I listed "Amelanchier" three times on my "Less Than Hot" list last week and I was asked the question, "Why?"
The answer to me is simple but difficult to explain. I will tell it like this:
"To me, while Amelanchier has its interests - smooth silver bark, colorful June fruit set, showy (but weak) spring flowers, and brilliant autumn color - not to mention it is disease and pest free and survives anywhere - the Amelanchier is most often a signal alerting a certain form of power in a landscape."
The Amelanchier is a landscape tree but rarely found in the garden. We will find it planted as street trees; groves planted in Delaware Park; They are most certainly used somewhere in the Canalside development; Contemporary municipal park development will surely include them in their plant list; PUSH certainly has used them in the landscape they have assembled in our neighborhood; every "Cornell Recommends" list surely has Amelanchier prominently placed. I even remember seeing Amelanchier used at Plantasia in several displays this spring.
But Ferncroft has never called me and said, "Matt. I need Amelanchier branches to finish this piece." I have not seen Madderlake make any mention of the tree. Emily Thompson, perhaps most known for her floral work at MoMA, I don't believe to have ever utilized any of the four seasons of interest the spectular Amelanchier has to offer. Saipua, contemporary artist/florist/farmer of Brooklyn, in all I have watched her front over the past few years, never have I seen Amelanchier emerge.
Most often, gardens that I and my friends may fantasize about creating, have plants such as Dahlia, Quince, Mockorange, etc...plants known to be "delicate" not "sturdy." Amelanchier is part of a world that produces landscapes with four seasons - my gardening companions imagine gardens that have "moments."
Without making definitions, the world is cut up and evidenced in aesthetic imaginations and affectations: Amelanchier is beautiful in one world, but it is the world that will do everything in its power to ensure I have none.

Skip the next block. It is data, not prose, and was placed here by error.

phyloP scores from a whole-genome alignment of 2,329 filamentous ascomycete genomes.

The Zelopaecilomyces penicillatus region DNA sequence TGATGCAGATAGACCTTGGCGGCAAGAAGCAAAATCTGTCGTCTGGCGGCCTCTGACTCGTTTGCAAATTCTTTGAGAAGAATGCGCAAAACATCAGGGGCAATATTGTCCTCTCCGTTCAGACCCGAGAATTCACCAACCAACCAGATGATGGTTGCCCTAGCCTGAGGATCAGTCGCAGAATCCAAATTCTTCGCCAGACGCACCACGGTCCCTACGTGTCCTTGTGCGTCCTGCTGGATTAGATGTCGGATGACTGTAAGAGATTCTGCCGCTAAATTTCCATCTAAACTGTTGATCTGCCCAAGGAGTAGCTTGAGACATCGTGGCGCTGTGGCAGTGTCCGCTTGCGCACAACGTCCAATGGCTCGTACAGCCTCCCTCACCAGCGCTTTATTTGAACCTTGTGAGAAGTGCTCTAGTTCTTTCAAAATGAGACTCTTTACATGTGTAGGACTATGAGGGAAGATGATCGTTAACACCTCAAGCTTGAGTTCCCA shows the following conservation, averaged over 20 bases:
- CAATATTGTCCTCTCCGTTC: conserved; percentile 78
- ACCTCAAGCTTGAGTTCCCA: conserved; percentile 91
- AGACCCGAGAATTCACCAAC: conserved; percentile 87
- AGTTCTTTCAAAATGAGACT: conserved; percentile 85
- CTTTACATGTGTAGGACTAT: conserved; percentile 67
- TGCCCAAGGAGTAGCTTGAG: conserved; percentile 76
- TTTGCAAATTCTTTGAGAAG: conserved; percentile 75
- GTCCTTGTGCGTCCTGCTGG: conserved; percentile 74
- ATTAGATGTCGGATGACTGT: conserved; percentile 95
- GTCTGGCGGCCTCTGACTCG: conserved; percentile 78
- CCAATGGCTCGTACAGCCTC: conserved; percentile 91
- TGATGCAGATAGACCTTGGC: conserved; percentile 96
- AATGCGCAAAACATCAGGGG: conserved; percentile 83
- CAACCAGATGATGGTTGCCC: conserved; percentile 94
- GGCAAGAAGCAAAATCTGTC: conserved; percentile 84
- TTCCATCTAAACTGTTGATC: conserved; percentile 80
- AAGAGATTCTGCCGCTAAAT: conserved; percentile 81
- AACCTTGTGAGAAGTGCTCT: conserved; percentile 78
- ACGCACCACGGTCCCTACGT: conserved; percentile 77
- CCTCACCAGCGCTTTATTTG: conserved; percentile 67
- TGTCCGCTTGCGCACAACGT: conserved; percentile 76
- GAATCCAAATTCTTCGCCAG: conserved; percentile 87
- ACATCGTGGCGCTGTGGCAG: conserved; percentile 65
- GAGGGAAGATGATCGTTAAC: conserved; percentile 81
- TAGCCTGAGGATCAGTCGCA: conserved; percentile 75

So. Amelanchier has its interests. But it is not part of a beautiful landscape.
Last night I found myself at a reunion of sorts being asked to represent exactly what it was that "I was doing now." I found it very complicated to represent the qualities of my life - to say "I do landscaping" didn't quite cover it. "I'm a trucker," while it went over well, is far from accurate. "I write poems" was not the best way to tell my story. I ended up just throwing my hands up in the air because to make a representation would've melted my (and, I suspect, other's) brain. What follows is part of that representation. Somehow. Somehow. Somehow, whatever it is that I do put me in the position to be working with (the vanguard of floristry) Ferncroft, in this off the map space, behind a camera. Like...Its a life. Its really amazing. I just super appreciated it today.
(Then our second wedding was at the Connecticut Street Armory! Another set of images...)
I'll stay brief, but this work is so complicated to me. Believe me, I delete 200 images to get 40 usable ones. In this space, people are moving all the time, the light is different in every part of the room, and trying to recognize what is important to focus on all in a second of time before the moment has moved on... I'm learning. Even writing this I am recognizing mistakes I made...
I'm including some images of Liz and Erin that on the one hand are less than technically "..." They have a bit of blur or movement to them...this is "error" on my part not intention - but yet, I still feel they are good representations of the process, speed, and movement of the installation.
Landscape designer and Proprietor of Buffalo Horticulture